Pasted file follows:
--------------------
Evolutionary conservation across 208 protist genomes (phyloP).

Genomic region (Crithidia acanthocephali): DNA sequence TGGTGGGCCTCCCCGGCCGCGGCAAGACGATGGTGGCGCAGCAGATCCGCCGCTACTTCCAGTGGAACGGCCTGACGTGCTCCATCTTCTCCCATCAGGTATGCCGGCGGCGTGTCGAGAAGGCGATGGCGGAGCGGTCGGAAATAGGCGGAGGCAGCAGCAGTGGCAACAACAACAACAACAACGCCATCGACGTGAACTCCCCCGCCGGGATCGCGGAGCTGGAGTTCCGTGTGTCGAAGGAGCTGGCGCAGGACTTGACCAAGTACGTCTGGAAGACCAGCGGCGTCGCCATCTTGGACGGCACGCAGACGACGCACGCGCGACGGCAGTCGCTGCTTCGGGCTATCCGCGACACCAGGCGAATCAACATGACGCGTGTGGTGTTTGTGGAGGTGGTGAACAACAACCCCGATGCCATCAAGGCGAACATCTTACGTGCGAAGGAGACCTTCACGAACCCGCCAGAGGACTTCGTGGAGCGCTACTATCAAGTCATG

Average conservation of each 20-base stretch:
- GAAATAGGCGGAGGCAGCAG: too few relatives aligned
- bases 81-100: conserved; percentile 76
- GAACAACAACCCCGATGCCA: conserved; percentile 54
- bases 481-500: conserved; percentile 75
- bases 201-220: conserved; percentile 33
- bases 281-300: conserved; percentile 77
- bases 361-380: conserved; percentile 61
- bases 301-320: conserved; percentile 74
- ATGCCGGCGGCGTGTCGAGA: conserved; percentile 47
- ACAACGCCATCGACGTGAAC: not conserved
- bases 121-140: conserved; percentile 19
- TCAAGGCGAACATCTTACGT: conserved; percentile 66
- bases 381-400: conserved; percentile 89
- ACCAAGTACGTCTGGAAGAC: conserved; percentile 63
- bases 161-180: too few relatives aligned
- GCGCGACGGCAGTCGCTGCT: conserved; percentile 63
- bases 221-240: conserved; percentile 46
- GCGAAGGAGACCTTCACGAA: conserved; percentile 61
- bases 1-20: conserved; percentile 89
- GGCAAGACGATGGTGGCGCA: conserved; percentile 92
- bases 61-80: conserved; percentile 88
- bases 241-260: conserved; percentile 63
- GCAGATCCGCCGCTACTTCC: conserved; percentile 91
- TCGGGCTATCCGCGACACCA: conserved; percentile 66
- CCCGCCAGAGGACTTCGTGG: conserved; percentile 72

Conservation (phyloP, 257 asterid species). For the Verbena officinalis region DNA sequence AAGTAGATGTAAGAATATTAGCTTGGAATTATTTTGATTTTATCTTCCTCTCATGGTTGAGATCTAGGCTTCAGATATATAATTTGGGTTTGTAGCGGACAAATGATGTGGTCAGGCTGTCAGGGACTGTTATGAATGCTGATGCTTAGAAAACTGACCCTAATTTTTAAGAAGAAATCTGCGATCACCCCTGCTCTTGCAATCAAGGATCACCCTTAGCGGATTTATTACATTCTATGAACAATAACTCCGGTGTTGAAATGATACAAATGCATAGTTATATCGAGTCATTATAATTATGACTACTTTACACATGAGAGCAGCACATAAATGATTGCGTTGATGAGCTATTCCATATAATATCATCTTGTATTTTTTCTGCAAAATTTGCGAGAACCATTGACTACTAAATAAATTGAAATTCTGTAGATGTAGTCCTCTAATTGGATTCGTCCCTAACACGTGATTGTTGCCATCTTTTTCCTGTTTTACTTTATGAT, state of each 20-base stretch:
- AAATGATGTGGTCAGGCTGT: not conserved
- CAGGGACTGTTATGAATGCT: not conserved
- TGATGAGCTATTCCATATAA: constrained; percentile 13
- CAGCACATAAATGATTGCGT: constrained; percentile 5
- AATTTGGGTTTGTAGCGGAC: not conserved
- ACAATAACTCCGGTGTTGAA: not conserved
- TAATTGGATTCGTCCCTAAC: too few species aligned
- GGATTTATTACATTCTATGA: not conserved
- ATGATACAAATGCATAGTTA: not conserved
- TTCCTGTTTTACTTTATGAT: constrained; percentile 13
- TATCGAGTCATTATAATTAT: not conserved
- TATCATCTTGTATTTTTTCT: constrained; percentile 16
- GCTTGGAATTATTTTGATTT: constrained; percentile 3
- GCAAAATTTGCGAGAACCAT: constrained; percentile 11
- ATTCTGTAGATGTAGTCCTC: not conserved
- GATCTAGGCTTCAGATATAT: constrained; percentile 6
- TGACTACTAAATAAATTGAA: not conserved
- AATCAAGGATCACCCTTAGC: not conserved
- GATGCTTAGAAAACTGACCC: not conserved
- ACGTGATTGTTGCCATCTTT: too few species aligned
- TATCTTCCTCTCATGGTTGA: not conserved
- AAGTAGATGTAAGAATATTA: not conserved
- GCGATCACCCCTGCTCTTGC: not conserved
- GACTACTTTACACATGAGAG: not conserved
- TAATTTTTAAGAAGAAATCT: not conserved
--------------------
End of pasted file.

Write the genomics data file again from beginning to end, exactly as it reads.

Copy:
Evolutionary conservation across 208 protist genomes (phyloP).

Genomic region (Crithidia acanthocephali): DNA sequence TGGTGGGCCTCCCCGGCCGCGGCAAGACGATGGTGGCGCAGCAGATCCGCCGCTACTTCCAGTGGAACGGCCTGACGTGCTCCATCTTCTCCCATCAGGTATGCCGGCGGCGTGTCGAGAAGGCGATGGCGGAGCGGTCGGAAATAGGCGGAGGCAGCAGCAGTGGCAACAACAACAACAACAACGCCATCGACGTGAACTCCCCCGCCGGGATCGCGGAGCTGGAGTTCCGTGTGTCGAAGGAGCTGGCGCAGGACTTGACCAAGTACGTCTGGAAGACCAGCGGCGTCGCCATCTTGGACGGCACGCAGACGACGCACGCGCGACGGCAGTCGCTGCTTCGGGCTATCCGCGACACCAGGCGAATCAACATGACGCGTGTGGTGTTTGTGGAGGTGGTGAACAACAACCCCGATGCCATCAAGGCGAACATCTTACGTGCGAAGGAGACCTTCACGAACCCGCCAGAGGACTTCGTGGAGCGCTACTATCAAGTCATG

Average conservation of each 20-base stretch:
- GAAATAGGCGGAGGCAGCAG: too few relatives aligned
- bases 81-100: conserved; percentile 76
- GAACAACAACCCCGATGCCA: conserved; percentile 54
- bases 481-500: conserved; percentile 75
- bases 201-220: conserved; percentile 33
- bases 281-300: conserved; percentile 77
- bases 361-380: conserved; percentile 61
- bases 301-320: conserved; percentile 74
- ATGCCGGCGGCGTGTCGAGA: conserved; percentile 47
- ACAACGCCATCGACGTGAAC: not conserved
- bases 121-140: conserved; percentile 19
- TCAAGGCGAACATCTTACGT: conserved; percentile 66
- bases 381-400: conserved; percentile 89
- ACCAAGTACGTCTGGAAGAC: conserved; percentile 63
- bases 161-180: too few relatives aligned
- GCGCGACGGCAGTCGCTGCT: conserved; percentile 63
- bases 221-240: conserved; percentile 46
- GCGAAGGAGACCTTCACGAA: conserved; percentile 61
- bases 1-20: conserved; percentile 89
- GGCAAGACGATGGTGGCGCA: conserved; percentile 92
- bases 61-80: conserved; percentile 88
- bases 241-260: conserved; percentile 63
- GCAGATCCGCCGCTACTTCC: conserved; percentile 91
- TCGGGCTATCCGCGACACCA: conserved; percentile 66
- CCCGCCAGAGGACTTCGTGG: conserved; percentile 72

Conservation (phyloP, 257 asterid species). For the Verbena officinalis region DNA sequence AAGTAGATGTAAGAATATTAGCTTGGAATTATTTTGATTTTATCTTCCTCTCATGGTTGAGATCTAGGCTTCAGATATATAATTTGGGTTTGTAGCGGACAAATGATGTGGTCAGGCTGTCAGGGACTGTTATGAATGCTGATGCTTAGAAAACTGACCCTAATTTTTAAGAAGAAATCTGCGATCACCCCTGCTCTTGCAATCAAGGATCACCCTTAGCGGATTTATTACATTCTATGAACAATAACTCCGGTGTTGAAATGATACAAATGCATAGTTATATCGAGTCATTATAATTATGACTACTTTACACATGAGAGCAGCACATAAATGATTGCGTTGATGAGCTATTCCATATAATATCATCTTGTATTTTTTCTGCAAAATTTGCGAGAACCATTGACTACTAAATAAATTGAAATTCTGTAGATGTAGTCCTCTAATTGGATTCGTCCCTAACACGTGATTGTTGCCATCTTTTTCCTGTTTTACTTTATGAT, state of each 20-base stretch:
- AAATGATGTGGTCAGGCTGT: not conserved
- CAGGGACTGTTATGAATGCT: not conserved
- TGATGAGCTATTCCATATAA: constrained; percentile 13
- CAGCACATAAATGATTGCGT: constrained; percentile 5
- AATTTGGGTTTGTAGCGGAC: not conserved
- ACAATAACTCCGGTGTTGAA: not conserved
- TAATTGGATTCGTCCCTAAC: too few species aligned
- GGATTTATTACATTCTATGA: not conserved
- ATGATACAAATGCATAGTTA: not conserved
- TTCCTGTTTTACTTTATGAT: constrained; percentile 13
- TATCGAGTCATTATAATTAT: not conserved
- TATCATCTTGTATTTTTTCT: constrained; percentile 16
- GCTTGGAATTATTTTGATTT: constrained; percentile 3
- GCAAAATTTGCGAGAACCAT: constrained; percentile 11
- ATTCTGTAGATGTAGTCCTC: not conserved
- GATCTAGGCTTCAGATATAT: constrained; percentile 6
- TGACTACTAAATAAATTGAA: not conserved
- AATCAAGGATCACCCTTAGC: not conserved
- GATGCTTAGAAAACTGACCC: not conserved
- ACGTGATTGTTGCCATCTTT: too few species aligned
- TATCTTCCTCTCATGGTTGA: not conserved
- AAGTAGATGTAAGAATATTA: not conserved
- GCGATCACCCCTGCTCTTGC: not conserved
- GACTACTTTACACATGAGAG: not conserved
- TAATTTTTAAGAAGAAATCT: not conserved